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Framing the value for cognitive computing

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We have seen that cognitive computing represents perhaps the most complex toolset that humankind has yet to invent. We have seen glimmers of great gains that could be made in many professional fields and across a spectrum of consumer activities if we could build cognitive applications to support them. We have seen decision makers begin to weigh the impacts that such cognitive applications might have on their operations: in medicine, in marketing, in transportation, in insurance, in investing, in consumer finance, in entertainment, in the military—the list goes on and on.

We are anticipating a world that will operate very differently a decade from now. But however heavy the weight of the changes cognitive systems will bring to our overall experience, today’s decision makers need an analytic framework through which to evaluate the value proposition for any specific cognitive undertaking.

A framework

The Cognitive Computing Consortium has been doing research to provide support for an analytic framework for cognitive application decision-making. In concert with research partner Babson College and its information and technology management program, we are currently articulating a framework designed to offer executives who are facing opportunities or challenges in the world of cognitive computing a systematic way to consider the key decision elements for a particular application goal.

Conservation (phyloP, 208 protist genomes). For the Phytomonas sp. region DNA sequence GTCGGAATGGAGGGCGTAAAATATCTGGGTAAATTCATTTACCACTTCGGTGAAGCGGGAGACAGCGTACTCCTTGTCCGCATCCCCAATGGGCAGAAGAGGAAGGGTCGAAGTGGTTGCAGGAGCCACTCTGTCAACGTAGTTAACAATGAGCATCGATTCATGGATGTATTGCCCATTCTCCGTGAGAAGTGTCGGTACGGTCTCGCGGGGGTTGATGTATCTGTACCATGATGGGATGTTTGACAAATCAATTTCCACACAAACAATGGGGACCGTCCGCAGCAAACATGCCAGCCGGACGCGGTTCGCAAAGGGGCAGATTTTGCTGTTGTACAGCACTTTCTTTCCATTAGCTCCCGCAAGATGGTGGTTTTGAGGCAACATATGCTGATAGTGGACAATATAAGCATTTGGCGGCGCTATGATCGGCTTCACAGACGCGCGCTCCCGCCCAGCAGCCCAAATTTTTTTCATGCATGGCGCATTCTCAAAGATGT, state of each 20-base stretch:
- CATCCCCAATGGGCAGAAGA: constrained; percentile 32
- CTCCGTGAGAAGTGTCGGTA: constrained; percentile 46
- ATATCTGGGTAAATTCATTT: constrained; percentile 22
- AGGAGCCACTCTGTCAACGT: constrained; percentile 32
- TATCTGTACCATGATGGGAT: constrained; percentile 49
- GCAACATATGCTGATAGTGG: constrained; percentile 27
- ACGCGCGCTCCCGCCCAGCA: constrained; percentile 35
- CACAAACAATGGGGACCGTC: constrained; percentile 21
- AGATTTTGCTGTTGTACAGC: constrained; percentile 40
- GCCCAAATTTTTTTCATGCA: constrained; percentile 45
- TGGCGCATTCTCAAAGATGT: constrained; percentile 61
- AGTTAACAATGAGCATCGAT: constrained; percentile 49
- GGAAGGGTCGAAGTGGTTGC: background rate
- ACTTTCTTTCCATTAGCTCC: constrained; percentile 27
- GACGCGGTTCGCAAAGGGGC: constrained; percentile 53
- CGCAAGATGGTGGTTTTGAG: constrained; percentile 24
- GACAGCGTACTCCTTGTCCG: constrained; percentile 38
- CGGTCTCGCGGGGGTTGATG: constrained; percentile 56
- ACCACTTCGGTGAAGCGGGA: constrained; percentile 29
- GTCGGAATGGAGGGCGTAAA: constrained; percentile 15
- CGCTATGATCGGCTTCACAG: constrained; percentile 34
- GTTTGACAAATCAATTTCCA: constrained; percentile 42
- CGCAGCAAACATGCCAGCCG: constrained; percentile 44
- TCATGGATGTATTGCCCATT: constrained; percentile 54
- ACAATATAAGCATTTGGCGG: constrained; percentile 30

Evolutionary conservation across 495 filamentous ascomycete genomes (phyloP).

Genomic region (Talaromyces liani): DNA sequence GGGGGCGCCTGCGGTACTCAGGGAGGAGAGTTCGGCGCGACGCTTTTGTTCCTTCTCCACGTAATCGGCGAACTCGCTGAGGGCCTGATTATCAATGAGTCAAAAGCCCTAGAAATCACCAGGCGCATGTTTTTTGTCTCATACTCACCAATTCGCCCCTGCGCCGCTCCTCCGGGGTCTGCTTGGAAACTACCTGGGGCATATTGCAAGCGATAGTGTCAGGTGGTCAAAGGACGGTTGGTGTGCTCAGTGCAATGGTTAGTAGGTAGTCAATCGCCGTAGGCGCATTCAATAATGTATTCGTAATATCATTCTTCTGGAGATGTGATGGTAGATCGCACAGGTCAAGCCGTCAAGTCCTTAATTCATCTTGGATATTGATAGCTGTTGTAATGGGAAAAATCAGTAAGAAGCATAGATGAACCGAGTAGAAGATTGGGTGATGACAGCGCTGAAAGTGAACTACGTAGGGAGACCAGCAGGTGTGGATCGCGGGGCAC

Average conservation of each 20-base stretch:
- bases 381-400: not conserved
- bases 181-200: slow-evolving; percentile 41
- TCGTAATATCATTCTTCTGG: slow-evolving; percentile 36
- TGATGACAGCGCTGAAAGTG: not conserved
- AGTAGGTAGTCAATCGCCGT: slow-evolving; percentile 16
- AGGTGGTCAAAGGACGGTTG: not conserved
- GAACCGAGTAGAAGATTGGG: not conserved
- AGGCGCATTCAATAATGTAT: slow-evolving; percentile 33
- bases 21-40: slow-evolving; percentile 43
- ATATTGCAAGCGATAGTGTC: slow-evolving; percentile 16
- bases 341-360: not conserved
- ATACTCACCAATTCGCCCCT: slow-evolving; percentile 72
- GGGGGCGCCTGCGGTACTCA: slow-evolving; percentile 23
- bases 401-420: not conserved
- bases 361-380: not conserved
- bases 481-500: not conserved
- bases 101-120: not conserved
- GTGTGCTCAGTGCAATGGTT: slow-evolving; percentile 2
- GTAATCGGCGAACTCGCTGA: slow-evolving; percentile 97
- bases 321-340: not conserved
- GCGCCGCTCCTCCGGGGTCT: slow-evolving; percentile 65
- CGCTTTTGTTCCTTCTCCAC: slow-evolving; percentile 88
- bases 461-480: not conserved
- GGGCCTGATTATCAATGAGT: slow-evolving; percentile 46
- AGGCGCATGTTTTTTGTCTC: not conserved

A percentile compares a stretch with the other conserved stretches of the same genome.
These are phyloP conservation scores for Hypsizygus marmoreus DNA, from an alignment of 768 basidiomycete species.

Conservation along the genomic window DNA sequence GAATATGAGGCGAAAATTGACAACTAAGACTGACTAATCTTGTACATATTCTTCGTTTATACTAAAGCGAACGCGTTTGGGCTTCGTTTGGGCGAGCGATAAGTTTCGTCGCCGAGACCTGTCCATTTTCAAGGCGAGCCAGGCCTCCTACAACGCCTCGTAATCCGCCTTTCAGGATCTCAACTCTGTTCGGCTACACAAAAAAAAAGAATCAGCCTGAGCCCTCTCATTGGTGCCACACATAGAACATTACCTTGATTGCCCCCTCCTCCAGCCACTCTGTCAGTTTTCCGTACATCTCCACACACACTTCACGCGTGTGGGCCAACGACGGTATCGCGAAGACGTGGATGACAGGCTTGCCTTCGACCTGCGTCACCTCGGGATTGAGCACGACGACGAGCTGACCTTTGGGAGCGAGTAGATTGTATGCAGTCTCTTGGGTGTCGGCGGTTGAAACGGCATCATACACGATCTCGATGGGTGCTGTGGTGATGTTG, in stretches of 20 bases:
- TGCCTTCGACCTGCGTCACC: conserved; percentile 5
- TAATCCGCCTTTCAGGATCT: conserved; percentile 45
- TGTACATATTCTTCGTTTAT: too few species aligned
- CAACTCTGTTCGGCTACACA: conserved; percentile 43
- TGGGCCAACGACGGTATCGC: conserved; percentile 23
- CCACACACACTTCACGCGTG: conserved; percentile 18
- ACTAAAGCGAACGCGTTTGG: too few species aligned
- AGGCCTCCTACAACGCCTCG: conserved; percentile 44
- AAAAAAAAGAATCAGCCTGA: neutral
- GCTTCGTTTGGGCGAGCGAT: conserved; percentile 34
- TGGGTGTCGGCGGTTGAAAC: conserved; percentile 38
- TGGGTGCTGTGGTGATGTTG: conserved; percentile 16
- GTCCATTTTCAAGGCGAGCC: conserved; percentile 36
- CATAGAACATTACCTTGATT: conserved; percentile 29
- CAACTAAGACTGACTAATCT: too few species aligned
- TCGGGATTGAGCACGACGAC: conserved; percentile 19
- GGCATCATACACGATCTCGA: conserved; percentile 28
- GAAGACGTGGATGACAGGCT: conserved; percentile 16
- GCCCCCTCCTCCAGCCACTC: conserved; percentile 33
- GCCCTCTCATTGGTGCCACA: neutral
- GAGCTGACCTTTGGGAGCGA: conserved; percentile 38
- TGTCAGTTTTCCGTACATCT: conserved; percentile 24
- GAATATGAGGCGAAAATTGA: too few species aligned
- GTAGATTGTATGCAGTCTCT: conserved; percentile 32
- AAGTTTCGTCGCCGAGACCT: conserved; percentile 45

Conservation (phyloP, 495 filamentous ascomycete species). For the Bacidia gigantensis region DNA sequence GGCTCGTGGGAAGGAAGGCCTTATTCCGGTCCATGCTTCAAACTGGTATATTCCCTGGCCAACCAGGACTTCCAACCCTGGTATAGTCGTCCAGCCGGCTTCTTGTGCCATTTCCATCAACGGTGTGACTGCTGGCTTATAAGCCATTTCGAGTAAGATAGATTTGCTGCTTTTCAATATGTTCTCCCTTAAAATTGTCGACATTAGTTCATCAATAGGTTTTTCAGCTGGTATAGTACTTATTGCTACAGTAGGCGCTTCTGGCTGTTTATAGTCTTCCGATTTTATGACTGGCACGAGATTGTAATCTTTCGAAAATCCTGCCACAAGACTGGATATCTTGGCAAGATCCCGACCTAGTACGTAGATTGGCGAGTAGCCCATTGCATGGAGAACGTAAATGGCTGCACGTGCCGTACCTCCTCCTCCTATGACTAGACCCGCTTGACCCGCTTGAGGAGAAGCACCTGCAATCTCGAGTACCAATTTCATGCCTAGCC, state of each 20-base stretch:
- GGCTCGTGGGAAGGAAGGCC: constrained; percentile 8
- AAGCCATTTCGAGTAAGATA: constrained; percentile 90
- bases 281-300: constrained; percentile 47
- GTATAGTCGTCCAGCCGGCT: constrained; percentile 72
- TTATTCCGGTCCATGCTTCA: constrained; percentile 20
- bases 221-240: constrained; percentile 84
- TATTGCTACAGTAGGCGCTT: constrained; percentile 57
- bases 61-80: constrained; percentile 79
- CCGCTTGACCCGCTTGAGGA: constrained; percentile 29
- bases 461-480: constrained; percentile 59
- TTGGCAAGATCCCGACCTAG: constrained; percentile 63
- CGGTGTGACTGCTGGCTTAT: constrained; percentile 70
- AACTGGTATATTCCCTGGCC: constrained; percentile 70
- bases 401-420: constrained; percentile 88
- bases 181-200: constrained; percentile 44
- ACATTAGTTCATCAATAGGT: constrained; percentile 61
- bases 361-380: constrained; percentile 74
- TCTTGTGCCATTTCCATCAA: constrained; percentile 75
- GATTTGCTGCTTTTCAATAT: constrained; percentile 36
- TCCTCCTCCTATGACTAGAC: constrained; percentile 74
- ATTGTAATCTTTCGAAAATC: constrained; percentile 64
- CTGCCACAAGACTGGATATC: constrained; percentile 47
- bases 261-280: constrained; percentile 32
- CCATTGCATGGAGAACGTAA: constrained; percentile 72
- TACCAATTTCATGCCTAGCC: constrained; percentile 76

Consider an apparently uncomplicated example. How much might adding a “cognitive sales assistant,” a digital sidekick for our direct salesforce, be worth to my business? Start with a top-performing, “coin-operated” salesperson who has never heard of a cognitive sales assistant. What is the ROI associated with her? Count up the revenue she generates, subtract the exorbitant cost of her salary and commission, and you can run an ROI calculation on the value of her efforts. (At this point, let’s not complicate the analysis with how much additional revenue will be generated by not-quite-so-talented salespeople improving their performance by learning from her techniques and her example.)

Assigning value

Now compare that first analysis to a new analysis based on what might happen if you add a cognitive sales assistant to collaborate with this top salesperson on the job. Do a pilot study for a few months on the top salesperson’s performance using the cognitive assistant machine. Then count the beans again, and if the revenue goes up and the salesperson has some good stories about how the cognitive assistant helped her gain some new insights and close new deals, you should be able to run a second ROI on the financial impact of adding the cognitive sales assistant to the mix. In those two analyses, you can work almost exclusively with “hard dollar” financial streams. You will have no problem filling in the cells of the spreadsheet model you have no doubt created around revenue levels and costs. Simply introduce the cost of capital and present a decision maker with a tightly reasoned analysis.

But what if the lead executive should ask: “What will it cost us to make a cognitive sales assistant that is good enough to supercharge the results of even our top performers?” Suddenly you might have to consider what value to attach to the process of converting the wisdom of a top salesperson into a computer program, even if that program is as intelligent and high performing in its way as top sales professionals are in theirs.